How you know you're making progress

After filming "Hoarders" back in October 2009, I found some really raw wounds from my childhood that I had hidden relatively well with band-aids which had now been stripped and left open. I found myself faced with horrible memories that I had almost forgotten, but the events of cleaning out my mother's home and moving her across the country brought them flooding back.

I spent hours all but hyperventilating realizing that I had agreed to move my mother to the same city I was living in after consciously choosing to leave home and staying as far away as possible. Sometimes, when I thought about my decision, it was almost hard to breathe.

I identified the root of my anxiety, and began to work through my brokenness. I call it recovery, although many think recovery is only for those who are addicted. But I was addicted. I was addicted to the broken ways I'd learned growing up, and I continued to make the same choices over and over even though the results were always the same, and never what I wanted. I think that's called insanity in some circles.

For almost two years now, I've spent hours, days, months pondering what I learned growing up--how those learned behaviors have helped me and also how they've harmed me. I've learned that when I don't know a different way, just try anything. Failure is the inability to keep trying, not a bad result.

So how do I know I've made progress???

1. I can tell my mother and others when I feel as though my safe boundaries are being compromised. It stills gives me anxiety to stand up for myself at times, but I press through.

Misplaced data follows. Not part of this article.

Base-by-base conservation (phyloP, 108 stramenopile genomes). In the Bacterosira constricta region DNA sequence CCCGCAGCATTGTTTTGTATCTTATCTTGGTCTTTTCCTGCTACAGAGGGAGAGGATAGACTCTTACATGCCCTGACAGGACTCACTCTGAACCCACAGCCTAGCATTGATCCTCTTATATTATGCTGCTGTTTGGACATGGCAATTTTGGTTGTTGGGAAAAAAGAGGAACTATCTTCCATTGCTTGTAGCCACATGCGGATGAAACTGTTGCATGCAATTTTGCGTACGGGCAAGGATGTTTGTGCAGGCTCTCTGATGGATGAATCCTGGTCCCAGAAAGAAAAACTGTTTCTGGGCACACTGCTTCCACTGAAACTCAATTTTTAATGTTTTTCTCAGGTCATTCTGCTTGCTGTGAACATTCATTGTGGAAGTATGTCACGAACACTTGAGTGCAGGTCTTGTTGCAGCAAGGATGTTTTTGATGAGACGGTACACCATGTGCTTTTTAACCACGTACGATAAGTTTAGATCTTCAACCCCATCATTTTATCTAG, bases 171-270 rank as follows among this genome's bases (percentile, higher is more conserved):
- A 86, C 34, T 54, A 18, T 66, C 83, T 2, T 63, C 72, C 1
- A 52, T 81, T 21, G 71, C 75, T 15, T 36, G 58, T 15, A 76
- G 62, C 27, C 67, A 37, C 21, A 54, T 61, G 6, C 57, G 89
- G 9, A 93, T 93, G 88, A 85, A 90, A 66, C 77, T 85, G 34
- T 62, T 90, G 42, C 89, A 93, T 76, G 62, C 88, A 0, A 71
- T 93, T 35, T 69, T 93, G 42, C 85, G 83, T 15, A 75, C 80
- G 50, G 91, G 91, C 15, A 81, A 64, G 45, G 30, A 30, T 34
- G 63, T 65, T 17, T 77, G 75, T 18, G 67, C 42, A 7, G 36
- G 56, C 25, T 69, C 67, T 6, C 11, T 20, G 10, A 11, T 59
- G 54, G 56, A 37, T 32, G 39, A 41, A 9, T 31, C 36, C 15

2. I can let others take care of things that I used to have to control. I can let the kids put the dishes away without going back and rearranging them. I can tell others that I can't do something. I don't have to do everything, nor do I want to, by myself anymore.

3. I don't fear authorities figures the same way. I'm not afraid to tell my mother the hard stuff, or my husband, my pastor, etc. Now, I'm pretty sure if I get pulled over for a moving violation, I will begin to cry still. I've made progress...I have not yet arrived!

4. I've learned to admit my failures, mistakes, and shortcomings and to ask for forgiveness. I don't always get forgiveness, but if I've admitted my poor behavior sincerely and asked, I am absolved of my tendency to mess things up. I can sleep whether I am given forgiveness or not when I know that I'm truly sorry and have repented.

Honestly, there are many ways that I know I'm making progress. I could probably post everyday for a month and never cover it all. But I also know I still have a long way. I still step on others' feelings and rights more than I'd like; I can be selfish and self-serving; I still want to be in control in situations where I shouldn't be or really can't be in control.

But I'm making progress...what about you? I'd love to know where you are at...


UPDATE NOTE: As is my luck, I got pulled over while driving in Louisiana (again). BUT...I had no panic attacks and did not cry. Oh, and even better...no ticket, just a verbal questioning...I think he just wanted my autograph! [7/24/2011]

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